In the receiver 2, the narrow band video signal SSV transmitted through the transmission line 9 and received at an input terminal 290 is stored in a field memory 251 via a contact "0" of a switch 280 if being for the odd field whereas it is stored in a field memory 252 via a contact "E" of the switch 280 if being for the even field. Writing-in operations are carried out by writing-in clock signals generating in the following manner. From the received signal SSV, a synchronous separator 224 produces picture element synchronizing signals SS which drive a clock generator 223 which produces writing-in clock signals CPL in synchronism with the signals SS. The clock signals CPL are fed to the memory 251 via a contact "W" of a switch 261 when the received signal SSV is for the odd field and to the memory 252 via a contact "W" of a switch 262 when the received signal SSV is for the even field. After the writing-in operation of the receiving signal SSV for one frame has been completed, those memories are read out under the control of reading-out clock signals which are generated in the following manner. A reading-out clock generator 222 generates high rate (high frequency) reading-out clock signals CPH+ and phase-inverting clock signals CPH-, both clock signals being phase locked with the line period of a synchronizing signal SYNC from a high rate synchronizing signal (equivalent to a synchronizing signal of the standard broadcasting system) generator 221. When reading out the odd field, the clock signals CPH+ are fed to the memory 251 via a contact "R" of the switch 261 and when reading out the even field, the clock signals CPH- are fed to the memory 252 via a contact "R" of the switch 262. A video signal thus read out is relayed to an adder 231 via a contact "0" of a switch 271 during the period of the odd field and via a contact "E" of the switch 271 during the period of the even field, and is taken out from the adder 231 as a wide band video signal VIDEO to be sent to an output terminal 210. With a video signal of the E1A standard broadcasting system, each of memories 251 and 252 have already been stored with picture elements associated with odd or even lines (hereinafter simply referred to as odd lines or even lines) in an arrangement of signals Fo and FE shown in FIG. 6. When reproducing the odd field, the signal Fo is read out from the memory 251 by the clock signals CPH+ and at the same time the signal FE ', which is delayed by half the one line with respect to the signal FE, is read out from the memory 252 by delaying the actuation of the switch 262 such that the timing of application of the lock signals CPH- to the memory 252 is delayed by half the one line. Consequently, lines l3, l5, - - - read out from the memory 251 are timed to lines l2 ', l4 ', - - - read out from the memory 252, respectively. If the memories are of random access memories that have the ability of addressing, similar line signals can be obtained by assigning the memory 252 an address that performs the reading-out operation delayed by half the one line with respect to the memory 251. Since picture elements associated with the signal Fo are interlaced with those associated with the signal FE ' by means of the phase difference between clock signals CPH+ and CPH-, the signal FE ' relayed to a gate 232 via a contact "0" of a switch 272 may be gated at the gate 232 selectively driven by the clock signals CPH- via a contact "0" of a switch 273 and then added to the signal Fo from the memory 251 at the adder 231, thereby interpolating a vacancy or imaginary picture element on the odd line by the left adjacent real picture element on the same line and the upper adjacent real picture element (on the even line). By transferring all of the switches 271, 272 and 273 to their contacts "E", the even field signal with interpolation for vacancies can be obtained similarly. Cooperative operation of the switches 261, 262, 271, 272, 273 and 280 and address assignment of the memories 251 and 252 is carried out under the control of control signals from a system controller (not shown) to ensure a smooth operation of the above system.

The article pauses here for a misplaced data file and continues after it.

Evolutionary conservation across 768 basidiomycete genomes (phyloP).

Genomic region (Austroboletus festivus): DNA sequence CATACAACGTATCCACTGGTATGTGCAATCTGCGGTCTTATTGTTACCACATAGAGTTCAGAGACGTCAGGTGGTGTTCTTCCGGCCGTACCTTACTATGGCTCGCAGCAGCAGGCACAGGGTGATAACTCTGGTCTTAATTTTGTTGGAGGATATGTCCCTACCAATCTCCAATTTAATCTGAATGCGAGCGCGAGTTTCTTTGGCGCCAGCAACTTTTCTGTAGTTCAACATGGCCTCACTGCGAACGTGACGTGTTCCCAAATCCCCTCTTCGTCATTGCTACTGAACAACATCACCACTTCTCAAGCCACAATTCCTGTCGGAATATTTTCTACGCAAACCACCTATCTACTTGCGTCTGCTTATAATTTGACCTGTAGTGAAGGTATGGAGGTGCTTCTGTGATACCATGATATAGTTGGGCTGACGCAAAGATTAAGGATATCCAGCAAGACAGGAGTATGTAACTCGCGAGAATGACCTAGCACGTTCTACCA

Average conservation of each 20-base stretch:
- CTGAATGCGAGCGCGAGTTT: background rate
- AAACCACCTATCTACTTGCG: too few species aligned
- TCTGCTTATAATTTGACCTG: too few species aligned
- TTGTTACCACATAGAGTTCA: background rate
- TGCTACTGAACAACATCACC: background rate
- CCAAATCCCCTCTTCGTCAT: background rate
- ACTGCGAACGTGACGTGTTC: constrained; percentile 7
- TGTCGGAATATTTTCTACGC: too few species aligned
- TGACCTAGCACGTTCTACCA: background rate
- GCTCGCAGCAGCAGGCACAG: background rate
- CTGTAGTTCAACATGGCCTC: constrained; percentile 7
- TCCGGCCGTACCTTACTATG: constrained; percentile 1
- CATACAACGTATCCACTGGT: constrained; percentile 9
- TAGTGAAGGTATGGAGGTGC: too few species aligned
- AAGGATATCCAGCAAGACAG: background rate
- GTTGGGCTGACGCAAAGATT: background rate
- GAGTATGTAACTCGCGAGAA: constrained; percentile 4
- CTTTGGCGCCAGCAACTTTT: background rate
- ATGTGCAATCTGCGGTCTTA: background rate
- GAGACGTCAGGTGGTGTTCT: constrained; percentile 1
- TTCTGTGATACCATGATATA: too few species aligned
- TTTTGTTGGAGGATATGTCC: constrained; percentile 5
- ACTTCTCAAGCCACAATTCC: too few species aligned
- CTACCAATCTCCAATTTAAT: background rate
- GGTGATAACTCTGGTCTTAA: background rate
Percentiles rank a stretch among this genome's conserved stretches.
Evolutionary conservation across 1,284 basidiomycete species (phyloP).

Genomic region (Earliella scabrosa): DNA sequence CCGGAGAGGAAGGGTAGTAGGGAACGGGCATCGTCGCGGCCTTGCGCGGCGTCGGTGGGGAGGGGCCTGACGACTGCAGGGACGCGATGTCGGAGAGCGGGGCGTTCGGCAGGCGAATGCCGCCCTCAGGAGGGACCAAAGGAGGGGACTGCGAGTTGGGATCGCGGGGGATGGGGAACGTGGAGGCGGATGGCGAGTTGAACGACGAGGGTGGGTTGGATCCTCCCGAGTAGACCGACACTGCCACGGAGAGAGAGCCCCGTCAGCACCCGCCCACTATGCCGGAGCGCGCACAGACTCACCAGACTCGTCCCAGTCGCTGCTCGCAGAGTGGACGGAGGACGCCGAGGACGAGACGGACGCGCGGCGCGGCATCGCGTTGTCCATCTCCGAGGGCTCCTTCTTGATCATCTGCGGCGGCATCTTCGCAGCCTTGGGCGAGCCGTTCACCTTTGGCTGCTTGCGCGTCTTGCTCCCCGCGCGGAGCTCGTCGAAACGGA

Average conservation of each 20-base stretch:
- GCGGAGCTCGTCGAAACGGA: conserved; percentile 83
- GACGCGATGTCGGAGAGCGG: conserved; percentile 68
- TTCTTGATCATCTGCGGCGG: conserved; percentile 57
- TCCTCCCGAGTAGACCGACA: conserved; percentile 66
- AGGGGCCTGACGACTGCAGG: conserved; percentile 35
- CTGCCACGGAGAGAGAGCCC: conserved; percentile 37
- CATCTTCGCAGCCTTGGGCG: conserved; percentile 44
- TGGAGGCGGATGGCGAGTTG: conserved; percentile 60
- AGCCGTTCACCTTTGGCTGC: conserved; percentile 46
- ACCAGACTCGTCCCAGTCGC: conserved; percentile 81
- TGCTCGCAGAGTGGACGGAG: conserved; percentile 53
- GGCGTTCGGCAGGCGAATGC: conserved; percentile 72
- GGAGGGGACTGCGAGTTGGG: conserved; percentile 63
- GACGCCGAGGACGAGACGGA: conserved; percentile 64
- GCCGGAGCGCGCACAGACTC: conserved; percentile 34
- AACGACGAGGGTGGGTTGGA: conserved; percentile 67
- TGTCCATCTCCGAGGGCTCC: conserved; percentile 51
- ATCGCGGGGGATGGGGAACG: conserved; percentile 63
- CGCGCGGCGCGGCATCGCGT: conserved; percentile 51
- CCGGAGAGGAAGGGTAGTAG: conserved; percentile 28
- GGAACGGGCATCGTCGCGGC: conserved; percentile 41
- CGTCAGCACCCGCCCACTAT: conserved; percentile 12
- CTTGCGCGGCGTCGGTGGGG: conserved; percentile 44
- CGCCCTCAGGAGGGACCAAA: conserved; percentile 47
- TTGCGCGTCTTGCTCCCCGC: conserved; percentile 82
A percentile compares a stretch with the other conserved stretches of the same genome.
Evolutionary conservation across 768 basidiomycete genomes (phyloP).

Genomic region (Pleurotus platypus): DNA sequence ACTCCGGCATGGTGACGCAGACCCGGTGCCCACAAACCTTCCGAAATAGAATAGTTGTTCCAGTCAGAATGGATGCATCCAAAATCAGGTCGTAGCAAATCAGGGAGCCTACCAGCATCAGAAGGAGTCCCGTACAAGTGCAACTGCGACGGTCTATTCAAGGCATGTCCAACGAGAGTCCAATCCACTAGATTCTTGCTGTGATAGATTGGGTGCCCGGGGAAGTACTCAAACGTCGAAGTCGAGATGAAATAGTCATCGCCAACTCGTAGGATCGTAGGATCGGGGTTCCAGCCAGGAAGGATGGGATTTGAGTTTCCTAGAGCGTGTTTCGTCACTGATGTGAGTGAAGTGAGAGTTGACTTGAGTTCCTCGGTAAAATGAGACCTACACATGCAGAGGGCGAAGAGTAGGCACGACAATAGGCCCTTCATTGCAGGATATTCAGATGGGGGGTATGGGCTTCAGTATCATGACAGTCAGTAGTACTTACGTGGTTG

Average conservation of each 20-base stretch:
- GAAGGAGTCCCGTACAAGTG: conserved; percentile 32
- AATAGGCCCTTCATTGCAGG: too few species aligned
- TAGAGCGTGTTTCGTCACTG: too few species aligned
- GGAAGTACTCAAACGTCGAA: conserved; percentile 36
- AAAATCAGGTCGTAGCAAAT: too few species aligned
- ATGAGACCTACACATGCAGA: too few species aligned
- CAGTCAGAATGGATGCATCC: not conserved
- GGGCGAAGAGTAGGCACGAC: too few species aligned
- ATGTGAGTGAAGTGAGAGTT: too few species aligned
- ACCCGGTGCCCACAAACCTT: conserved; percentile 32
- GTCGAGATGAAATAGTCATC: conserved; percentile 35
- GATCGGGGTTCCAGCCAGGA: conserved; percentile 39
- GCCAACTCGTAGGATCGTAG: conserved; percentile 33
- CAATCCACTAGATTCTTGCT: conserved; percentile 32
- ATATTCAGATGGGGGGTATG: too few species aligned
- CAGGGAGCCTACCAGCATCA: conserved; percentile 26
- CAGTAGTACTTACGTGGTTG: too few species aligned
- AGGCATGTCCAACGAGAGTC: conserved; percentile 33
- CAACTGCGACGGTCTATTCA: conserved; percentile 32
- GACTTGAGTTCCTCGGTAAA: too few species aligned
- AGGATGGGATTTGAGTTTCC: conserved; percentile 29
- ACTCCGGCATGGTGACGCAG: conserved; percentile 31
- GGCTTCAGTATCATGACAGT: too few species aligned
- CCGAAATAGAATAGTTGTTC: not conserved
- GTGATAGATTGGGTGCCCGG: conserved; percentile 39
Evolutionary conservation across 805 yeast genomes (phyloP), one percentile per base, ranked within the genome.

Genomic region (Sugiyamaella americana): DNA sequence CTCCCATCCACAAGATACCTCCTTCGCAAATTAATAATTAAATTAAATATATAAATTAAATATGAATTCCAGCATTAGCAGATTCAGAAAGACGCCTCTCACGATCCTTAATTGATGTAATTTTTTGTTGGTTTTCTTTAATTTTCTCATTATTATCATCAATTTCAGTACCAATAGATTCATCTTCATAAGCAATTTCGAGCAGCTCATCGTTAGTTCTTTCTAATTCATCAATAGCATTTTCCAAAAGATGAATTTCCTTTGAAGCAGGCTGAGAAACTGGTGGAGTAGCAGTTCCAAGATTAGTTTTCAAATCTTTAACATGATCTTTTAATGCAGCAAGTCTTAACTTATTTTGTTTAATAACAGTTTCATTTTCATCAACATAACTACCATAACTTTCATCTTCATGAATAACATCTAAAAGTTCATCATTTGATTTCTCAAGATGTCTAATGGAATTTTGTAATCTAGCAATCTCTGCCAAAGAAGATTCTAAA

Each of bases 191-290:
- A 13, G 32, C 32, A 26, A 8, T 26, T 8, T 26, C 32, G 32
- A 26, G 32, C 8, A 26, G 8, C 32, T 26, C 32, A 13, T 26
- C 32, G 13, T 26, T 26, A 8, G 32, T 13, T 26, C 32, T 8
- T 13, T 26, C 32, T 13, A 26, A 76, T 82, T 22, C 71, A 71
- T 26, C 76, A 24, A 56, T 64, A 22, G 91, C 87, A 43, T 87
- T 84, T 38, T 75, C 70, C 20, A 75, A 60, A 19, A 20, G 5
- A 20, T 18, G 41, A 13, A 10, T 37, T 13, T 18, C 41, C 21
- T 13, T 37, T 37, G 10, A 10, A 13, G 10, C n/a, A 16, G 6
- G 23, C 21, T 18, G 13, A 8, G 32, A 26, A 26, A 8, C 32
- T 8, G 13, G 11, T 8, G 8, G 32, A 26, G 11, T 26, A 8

FIG. 8 shows a second embodiment of the invention, a similar operation to the first embodiment of which will be described briefly. In a transmitter 3, a wide band video signal VIDEO received at an input terminal 310 is sent to a frame memory 340 to be stored therein. The frame memory 340, for example, in the form of a disc memory of low cost per unit bit, is synchronously driven by a synchronizing signal SYNC separated from the signal VIDEO at a synchronous separator 321. The signal SYNC once written in the frame memory 340 is read out repeatedly at a period of one frame and fed to a line memory 350 which is controllable by clock signals. The video signal transferred at a high speed to the line memory 350 from the frame memory 340 in the order of every line unit is then read out at a low speed to be converted into a narrow band video signal SSV that is transmitted to a transmission line 9 via an output terminal 390. Clock signals applied to the line memory 350 manage this operation. More particularly, upon transfer, one of writing-in clock signals CPH+ and phase-inverting writing-in clock signals CPH- generated by a writing-in clock generator 322 in relation to the synchronizing signal SYNC separated from the signal VIDEO at the synchronous separator 321 is selected by a switch 370 and fed to the memory 350 via a contact "W" of a switch 360. Clock signals CPH+ or CPH- are fed to the memory 350 dependent on whether an odd or even line is to be transferred from the memory 340. After the transfer of one line has been completed, this line is read out by low speed reading-out clock signals CPL fed from a reading-out clock generator 323 via a contact "R" of the switch 360. Completion of the reading-out operation is followed by the transfer of the successive line. This repeated operation continues to complete the transmission of all the line signals for one frame video signal. Line signals stored in the line memory 350 will take, as shown in FIG. 5, an arrangement as represented by Ml1 for odd lines and an arrangement as represented by Ml2 for even lines.